# Valid arguments as tautologies

If the premises of a propositionally valid argument are tautologies, then its conclusion must be a tautology as well. If the premises of the argument are tautologies, then they are all true under every assignment of truth values to the sentence letters. A valid argument with true premises has a true conclusion.

## What is an example of a tautology?

Tautology is the use of different words to say the same thing twice in the same statement. ‘The money should be adequate enough‘ is an example of tautology.

## Is a valid formula a tautology?

The definition of tautology can be extended to sentences in predicate logic, which may contain quantifiers—a feature absent from sentences of propositional logic. Indeed, in propositional logic, there is no distinction between a tautology and a logically valid formula.

## What are 5 examples of tautology?

Here are some more examples of common tautological expressions.

• In my opinion, I think… “In my opinion” and “I think” are two different ways to say the same thing. …
• First and foremost. …
• Either it is or it isn’t. …
• You’ve got to do what you’ve got to do. …
• Close proximity.

## What are the 10 examples of tautology?

Tautologies From Famous Speakers

• “It’s no exaggeration to say the undecideds could go one way or another.” – …
• “Our nation must come together to unite.” – …
• “It’s deja vu all over again.” – …
• “They are simply going to have to score more points than the other team to win the game.” –

## Are tautologies sound arguments?

A tautology is not an argument, but rather a logical proposition. A logical argument may contain tautologies. To be a valid logical argument (using the traditional rules of predicate logic), not only do all of your statements need to be true, but the argument needs to prove the statement being argued.

## How do you validate arguments?

An argument is valid if the premises and conclusion are related to each other in the right way so that if the premises were true, then the conclusion would have to be true as well.

## Can you have a valid argument with contradictory premises?

But on a classical conception of validity, any argument with contradictory premises counts as valid, since it is impossible for all the premises of an argument with contradictory premises to be true, and so a fortiori impossible for the argument to have true premises and false conclusion.

## What is a tautological argument?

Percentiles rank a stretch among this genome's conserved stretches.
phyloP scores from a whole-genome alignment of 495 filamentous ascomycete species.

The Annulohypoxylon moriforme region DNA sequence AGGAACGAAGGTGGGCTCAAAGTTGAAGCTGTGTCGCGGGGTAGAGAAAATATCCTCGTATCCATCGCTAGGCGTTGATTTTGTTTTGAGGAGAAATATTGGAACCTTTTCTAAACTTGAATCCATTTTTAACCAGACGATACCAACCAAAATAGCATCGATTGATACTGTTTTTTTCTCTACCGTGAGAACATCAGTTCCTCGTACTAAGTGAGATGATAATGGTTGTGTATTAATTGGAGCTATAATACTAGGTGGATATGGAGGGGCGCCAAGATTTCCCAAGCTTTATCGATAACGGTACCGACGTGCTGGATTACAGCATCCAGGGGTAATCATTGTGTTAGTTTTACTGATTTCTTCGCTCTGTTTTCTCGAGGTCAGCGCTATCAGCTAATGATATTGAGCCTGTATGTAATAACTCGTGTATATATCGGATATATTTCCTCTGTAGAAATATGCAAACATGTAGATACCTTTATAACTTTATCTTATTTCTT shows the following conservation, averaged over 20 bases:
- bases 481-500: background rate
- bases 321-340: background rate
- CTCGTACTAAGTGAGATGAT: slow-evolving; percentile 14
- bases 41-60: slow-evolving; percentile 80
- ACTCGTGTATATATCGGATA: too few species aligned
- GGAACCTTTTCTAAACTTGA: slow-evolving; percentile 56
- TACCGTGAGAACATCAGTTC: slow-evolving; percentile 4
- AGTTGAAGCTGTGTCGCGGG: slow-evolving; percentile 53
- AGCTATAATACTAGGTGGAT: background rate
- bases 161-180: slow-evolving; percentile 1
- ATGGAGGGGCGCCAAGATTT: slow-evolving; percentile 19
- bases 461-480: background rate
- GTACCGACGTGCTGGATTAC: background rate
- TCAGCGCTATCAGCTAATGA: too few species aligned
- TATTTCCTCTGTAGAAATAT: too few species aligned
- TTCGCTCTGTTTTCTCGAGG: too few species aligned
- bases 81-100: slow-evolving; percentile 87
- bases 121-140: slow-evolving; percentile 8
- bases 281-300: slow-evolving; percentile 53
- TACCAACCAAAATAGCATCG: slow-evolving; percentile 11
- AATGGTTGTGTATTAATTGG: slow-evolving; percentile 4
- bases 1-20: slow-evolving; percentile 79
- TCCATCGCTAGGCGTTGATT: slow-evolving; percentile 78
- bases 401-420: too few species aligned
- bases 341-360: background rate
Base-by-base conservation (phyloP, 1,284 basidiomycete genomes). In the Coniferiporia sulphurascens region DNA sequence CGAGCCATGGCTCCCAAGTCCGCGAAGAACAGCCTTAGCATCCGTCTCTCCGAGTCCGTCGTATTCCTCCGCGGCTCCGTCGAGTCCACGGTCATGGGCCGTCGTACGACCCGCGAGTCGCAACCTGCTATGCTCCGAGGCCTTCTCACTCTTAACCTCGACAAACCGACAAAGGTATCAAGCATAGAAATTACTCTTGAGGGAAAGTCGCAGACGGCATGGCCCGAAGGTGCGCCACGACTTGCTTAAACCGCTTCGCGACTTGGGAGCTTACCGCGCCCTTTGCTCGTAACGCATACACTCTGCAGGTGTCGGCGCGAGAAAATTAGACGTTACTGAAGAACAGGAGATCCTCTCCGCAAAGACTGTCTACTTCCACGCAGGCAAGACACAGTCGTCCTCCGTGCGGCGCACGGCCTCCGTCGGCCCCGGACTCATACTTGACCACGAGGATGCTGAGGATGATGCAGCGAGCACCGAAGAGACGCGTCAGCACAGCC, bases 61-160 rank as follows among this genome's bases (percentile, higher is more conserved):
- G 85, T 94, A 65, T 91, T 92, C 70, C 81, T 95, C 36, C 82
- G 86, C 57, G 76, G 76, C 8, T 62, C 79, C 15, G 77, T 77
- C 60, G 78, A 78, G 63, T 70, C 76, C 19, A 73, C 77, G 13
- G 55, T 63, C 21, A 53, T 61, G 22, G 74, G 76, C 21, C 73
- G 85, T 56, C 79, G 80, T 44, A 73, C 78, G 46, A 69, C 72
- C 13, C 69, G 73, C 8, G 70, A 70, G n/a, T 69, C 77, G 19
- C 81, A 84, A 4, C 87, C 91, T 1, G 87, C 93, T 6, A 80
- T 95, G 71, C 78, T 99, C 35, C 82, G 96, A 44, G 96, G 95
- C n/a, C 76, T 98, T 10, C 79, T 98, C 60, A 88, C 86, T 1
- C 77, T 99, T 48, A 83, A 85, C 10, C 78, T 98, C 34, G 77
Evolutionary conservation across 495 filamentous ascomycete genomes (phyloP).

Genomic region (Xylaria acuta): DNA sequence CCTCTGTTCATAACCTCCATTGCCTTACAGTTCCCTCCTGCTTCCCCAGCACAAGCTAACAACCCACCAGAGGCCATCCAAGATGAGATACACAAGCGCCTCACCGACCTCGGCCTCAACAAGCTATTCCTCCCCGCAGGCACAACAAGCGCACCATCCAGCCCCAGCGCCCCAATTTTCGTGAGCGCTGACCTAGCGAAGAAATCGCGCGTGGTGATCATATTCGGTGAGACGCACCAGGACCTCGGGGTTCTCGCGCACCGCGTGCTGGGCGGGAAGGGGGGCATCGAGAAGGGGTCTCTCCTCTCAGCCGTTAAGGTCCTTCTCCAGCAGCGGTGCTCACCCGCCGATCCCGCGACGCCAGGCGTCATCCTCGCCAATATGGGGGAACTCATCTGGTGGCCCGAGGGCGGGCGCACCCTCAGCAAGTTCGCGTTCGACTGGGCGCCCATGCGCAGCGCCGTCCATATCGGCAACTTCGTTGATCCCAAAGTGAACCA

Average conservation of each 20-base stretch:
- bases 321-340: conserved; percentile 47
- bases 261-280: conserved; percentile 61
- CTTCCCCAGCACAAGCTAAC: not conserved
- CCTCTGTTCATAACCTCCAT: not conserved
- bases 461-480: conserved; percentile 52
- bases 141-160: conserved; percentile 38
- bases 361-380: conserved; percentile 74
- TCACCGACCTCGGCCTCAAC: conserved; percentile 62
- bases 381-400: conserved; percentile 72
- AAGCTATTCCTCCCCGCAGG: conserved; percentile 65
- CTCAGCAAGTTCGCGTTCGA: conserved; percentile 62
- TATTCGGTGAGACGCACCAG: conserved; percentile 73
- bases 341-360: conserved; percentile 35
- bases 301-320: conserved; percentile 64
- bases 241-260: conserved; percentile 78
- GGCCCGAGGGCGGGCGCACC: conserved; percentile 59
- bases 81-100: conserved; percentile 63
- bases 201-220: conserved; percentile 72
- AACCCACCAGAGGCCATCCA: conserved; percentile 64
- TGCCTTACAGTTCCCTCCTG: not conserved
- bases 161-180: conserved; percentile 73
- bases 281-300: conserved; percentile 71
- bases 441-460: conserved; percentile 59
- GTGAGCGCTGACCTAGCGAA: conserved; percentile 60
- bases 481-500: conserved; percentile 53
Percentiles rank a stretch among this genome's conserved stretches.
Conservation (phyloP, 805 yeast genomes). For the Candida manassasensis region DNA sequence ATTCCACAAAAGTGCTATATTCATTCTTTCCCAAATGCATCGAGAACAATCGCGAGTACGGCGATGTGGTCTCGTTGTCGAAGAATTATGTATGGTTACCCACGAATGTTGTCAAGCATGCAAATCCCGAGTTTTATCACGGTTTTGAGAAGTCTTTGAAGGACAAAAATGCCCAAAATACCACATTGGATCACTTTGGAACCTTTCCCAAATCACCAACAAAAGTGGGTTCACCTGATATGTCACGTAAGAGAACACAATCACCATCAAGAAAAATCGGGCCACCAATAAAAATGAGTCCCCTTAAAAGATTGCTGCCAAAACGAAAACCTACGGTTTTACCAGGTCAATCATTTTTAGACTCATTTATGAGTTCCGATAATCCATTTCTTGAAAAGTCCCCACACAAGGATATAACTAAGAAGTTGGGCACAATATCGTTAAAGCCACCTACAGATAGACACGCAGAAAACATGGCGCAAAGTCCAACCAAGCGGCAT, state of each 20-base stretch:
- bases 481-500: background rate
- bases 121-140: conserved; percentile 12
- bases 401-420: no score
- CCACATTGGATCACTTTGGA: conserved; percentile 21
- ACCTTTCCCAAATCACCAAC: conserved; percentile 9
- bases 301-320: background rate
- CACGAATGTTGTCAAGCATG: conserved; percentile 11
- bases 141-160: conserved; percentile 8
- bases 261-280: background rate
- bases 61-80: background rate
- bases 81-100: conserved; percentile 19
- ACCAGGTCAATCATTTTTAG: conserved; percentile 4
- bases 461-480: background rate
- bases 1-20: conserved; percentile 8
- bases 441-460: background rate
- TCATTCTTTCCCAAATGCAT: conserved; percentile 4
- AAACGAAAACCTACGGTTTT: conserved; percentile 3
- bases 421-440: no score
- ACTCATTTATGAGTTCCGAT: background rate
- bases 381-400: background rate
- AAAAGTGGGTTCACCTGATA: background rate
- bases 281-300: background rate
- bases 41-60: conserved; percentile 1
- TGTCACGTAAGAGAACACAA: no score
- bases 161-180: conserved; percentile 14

A tautological argument is otherwise known as a circular argument, that is, one that begins by assuming the very thing that is meant to be proven by the argument itself.

## What is a tautological statement?

2 logic : a statement that is true by virtue of its logical form alone A logical combination of sentences that is always true, regardless of the truth or falsity of the constituent sentences, is known as a “tautology.”—

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## How do you prove tautology?

If you are given any statement or argument, you can determine if it is a tautology by constructing a truth table for the statement and looking at the final column in the truth table. If all of the truth values in the final column are true, then the statement is a tautology.

## How do you prove logical theorem?

To prove a theorem you must construct a deduction, with no premises, such that its last line contains the theorem (formula). To get the information needed to deduce a theorem (the sentence letters that appear in the theorem) you can use two rules of sentential deduction: EMI and Addition.

## What are tautologies and contradictions?

A compound statement which is always true is called a tautology , while a compound statement which is always false is called a contradiction .

## Is P and not PA contradiction?

Third, let us continue with P and Q as above. The sentence “if [P and Not(P)], then Q” is always true, regardless of the truth values of P and Q. This is the principle that, from a contradiction, anything (and everything) follows as a logical conclusion.
P and Not(P)

P Not(P) P and Not(P)
T F F
F T F

## What is a contradiction example?

contradiction Add to list Share. A contradiction is a situation or ideas in opposition to one another. Declaring publicly that you are an environmentalist but never remembering to take out the recycling is an example of a contradiction.